Hours: Dinner: seven days
Saturday & Sunday brunch
Open late: Friday & Saturday till midnight, other nights till 11
Pizzeria and barbecue from the people behind Lincoln Park's Bricks.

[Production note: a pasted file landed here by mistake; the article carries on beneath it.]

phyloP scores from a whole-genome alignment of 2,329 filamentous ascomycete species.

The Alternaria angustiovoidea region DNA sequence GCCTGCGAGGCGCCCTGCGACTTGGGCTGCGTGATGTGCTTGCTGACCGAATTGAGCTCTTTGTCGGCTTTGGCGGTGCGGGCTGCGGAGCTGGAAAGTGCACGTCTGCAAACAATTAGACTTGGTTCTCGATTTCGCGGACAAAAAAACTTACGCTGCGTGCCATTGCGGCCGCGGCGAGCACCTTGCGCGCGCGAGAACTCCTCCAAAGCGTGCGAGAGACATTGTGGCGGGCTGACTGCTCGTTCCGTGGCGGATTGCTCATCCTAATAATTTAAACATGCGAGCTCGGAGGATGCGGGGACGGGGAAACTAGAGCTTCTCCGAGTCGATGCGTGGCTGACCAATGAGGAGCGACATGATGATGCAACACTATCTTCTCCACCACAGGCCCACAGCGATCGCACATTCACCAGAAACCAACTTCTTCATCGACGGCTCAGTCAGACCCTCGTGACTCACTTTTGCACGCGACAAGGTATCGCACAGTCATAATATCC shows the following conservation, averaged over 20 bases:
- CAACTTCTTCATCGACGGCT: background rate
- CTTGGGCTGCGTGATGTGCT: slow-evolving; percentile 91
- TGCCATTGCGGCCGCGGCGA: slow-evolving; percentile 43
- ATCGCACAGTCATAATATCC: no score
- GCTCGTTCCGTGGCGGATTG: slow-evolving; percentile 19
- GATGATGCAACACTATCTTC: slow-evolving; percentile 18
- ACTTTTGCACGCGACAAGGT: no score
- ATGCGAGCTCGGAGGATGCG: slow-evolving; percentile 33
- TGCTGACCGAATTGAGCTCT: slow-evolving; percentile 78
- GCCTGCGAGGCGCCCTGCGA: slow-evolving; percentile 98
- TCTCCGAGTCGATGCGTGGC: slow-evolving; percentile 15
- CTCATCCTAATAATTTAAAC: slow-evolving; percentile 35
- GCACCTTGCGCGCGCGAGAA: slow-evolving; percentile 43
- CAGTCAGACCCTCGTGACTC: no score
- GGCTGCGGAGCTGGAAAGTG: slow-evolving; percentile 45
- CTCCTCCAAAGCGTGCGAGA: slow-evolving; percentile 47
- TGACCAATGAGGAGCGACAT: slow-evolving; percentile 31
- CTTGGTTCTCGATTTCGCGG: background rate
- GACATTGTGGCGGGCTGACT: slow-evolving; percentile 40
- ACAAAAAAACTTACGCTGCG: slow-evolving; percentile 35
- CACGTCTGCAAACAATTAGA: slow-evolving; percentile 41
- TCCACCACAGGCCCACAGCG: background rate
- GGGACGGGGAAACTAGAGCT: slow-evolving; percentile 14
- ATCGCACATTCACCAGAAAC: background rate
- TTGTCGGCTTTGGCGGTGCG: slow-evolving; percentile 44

The Oyler Pit, a legendary wood-burning rotisserie barbecue smoker, is not often seen outside of Texas. So it's surprising that the one in use at Big Bricks, the North Center pizza/barbecue joint from Bricks owner Bill Brandt, received so little fanfare. Or perhaps not: Oyler or no, this one is putting out unexceptional barbecue. It's not a crime in the least, but the thickly rubbed ribs—which produce a nice spicy bark—are nonetheless very hammy, almost cured-tasting, and somewhat mealy, as if they've been overcooked, though they don't seem to take on a terrific amount of smoke flavor. The pulled pork picks up none whatsoever, though it certainly is juicy, almost as if it's been braised. Chicken, however, seemed to take to its massage pretty well, its relatively delicate flesh absorbing a nice amount of smoke, while still maintaining its juiciness. Another nice thing, the beans are positively loaded with that pulled pork. I'd be happy with a big old bowl of those. Apart from a 20-beer tap list, the rest of Big Bricks menu mirrors that of its subterranean Lincoln Park forebear: garlic shrimp, "slutty ravioli" stuffed dates, a taco of the day, some salads, and of course the specialty pies, such as the notorious, raw chile-topped "painful," the meat lovers' "Ditka," and the artichoke-dominant "brickhouse." Alas, the doughy thin crusts fail to synchronize with their toppings—it's just stuff on a cracker. Read the full review >>
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